Last updated at Tue, 25 Apr 2023 21:34:20 GMT

If you're like me, you have wanted to go to Black Hat for ages. If you're going, have a game plan. For first timers, this series will be a primer full of guidance and survival tips. For returning attendees, this will help maximize your experience at Black Hat.

First, I want to give you perspective on my bias, coloring guidance offered here. My slant is that of someone who was a booth babe (sales engineer), a speaker, an attendee, Review Board member and former General Manager. These guide my aspirational thoughts for attendees.

General Alexander described Black Hat as “[the] greatest technical center of gravity in the world” - and whether you call it "cyber security" or "information security," you are certainly in the deep end of the pool when attending this conference.

Black Hat, from its roots, is by the community, for the industry. The Review Board strives to keep the event content-focused, bringing the best mix of cutting edge, inspirational, and conversation driving discussion to the attendees. Over the last 18 years, Black Hat (started by Jeff Moss 5 years after DEF CON) has helped security minded IT professionals build an industry.

Think about that. There were no “security engineers” or “security analysts” or “security architects” or “Chief Information Security Officers” at the first Black Hat — just a bunch of people forging a career path, creating what we have today. You, as an attendee, stand on the shoulders of those giants.

Standing in the conference space at Mandalay Bay, you will have 9,000 people wearing Black Hat badges nearby, over 180 researchers presenting content, and 160 vendors who have invested heavily in the event. As a content-led event, this is the largest professional hacking event of its kind.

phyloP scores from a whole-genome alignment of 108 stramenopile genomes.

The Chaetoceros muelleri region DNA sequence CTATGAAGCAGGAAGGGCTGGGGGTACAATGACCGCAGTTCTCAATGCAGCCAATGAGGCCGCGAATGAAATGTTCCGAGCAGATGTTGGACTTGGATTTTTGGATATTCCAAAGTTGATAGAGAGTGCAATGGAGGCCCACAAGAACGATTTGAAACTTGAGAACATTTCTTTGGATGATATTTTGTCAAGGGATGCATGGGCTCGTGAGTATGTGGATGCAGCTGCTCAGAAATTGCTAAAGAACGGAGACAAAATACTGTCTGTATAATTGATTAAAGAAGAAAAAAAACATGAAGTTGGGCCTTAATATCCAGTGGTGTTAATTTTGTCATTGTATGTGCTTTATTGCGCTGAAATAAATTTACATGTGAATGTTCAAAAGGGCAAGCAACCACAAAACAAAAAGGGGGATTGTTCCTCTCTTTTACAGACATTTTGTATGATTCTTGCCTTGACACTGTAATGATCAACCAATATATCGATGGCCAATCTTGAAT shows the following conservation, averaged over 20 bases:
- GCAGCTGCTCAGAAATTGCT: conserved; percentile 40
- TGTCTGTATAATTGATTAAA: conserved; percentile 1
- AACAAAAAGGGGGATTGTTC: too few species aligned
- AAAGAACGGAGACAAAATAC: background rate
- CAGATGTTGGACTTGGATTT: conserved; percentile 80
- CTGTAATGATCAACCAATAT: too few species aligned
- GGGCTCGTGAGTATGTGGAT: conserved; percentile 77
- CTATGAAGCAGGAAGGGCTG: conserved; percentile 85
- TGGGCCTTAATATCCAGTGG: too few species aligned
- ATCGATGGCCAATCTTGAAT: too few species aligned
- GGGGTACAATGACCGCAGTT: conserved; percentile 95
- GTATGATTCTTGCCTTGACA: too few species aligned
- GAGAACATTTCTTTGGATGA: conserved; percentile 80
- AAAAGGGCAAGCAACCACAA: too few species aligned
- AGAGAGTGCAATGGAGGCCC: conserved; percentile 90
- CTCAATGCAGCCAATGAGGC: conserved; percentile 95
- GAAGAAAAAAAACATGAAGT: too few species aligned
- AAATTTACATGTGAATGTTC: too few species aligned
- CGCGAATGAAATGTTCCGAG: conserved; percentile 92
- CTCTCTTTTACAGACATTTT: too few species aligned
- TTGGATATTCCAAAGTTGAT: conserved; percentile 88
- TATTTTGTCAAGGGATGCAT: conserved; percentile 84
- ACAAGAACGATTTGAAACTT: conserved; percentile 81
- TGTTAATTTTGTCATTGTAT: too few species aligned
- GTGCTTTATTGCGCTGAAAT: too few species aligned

By the numbers, you'll be drowning in people that all know more than you do. Think about that for a second. Absolutely no-one is great at everything. Everyone there brings something to the table, something they might share with you, something that may change the world. That said, no one there has your experience or perspective (ignore the warm fuzzies and pay attention) you have an opportunity to find people of a like mind, with similar passions, experience, and  knowledge to yours. This is YOUR TRIBE. Find your people.

There is so much to do, so to get the most out of your time, plan ahead. There are things happening you will not have planned for, things you will not be welcome to attend (like 70 Black Hat training classes the 4 days before the conference, or the invite-only CISO summit on Tuesday), and a whole mess of “oh, I wish I'd…” moments.

Choose your own adventure, and do it on purpose—this is not a week to “accidentally” your way through. This week can change how you do your job, change how you drive your career, and it can change your life. (Ask any speaker… it changed mine.)

With this many talented professionals, hungry employers, innovating vendors, and curious researchers, do not underestimate the power of serendipity. The people you will rub shoulders with, stand in line behind, or sit next to (when you felt the urge to ask a really stupid question) may have written the tools you use at work EVERY DAY, or the books/blogs you read that started you in this career, or your next co-worker or boss.

Bring the best version of you every minute, of every day.

Black Hat Rule Number 1 - Cardio. This isn't just a rule to survive by in Zombieland. Vegas IS Zombieland.

In other words, Black Hat is not a sprint, it is an ultra-marathon.
You'll start early.
You won't rest as well as you'd hoped.
You'll be dehydrated.
You'll get lost.
You'll have an amazing conversation and lose track of time.
You'll probably stay up later or drink more than planned.

To survive, or absolutely rock this week, play the long game.

To help you do that, in the following blog posts (we'll link them in as they come online) I'll provide guidance on how to prepare, maximizing your time at Black Hat:

Hopefully this will be helpful—these are lessons and observations from my book of bad beats, lessons learned through experience or observation.

As always, please post questions here, or hit me up on Twitter.


Continue on to Part 2 of this series: Getting the most out of Black Hat briefings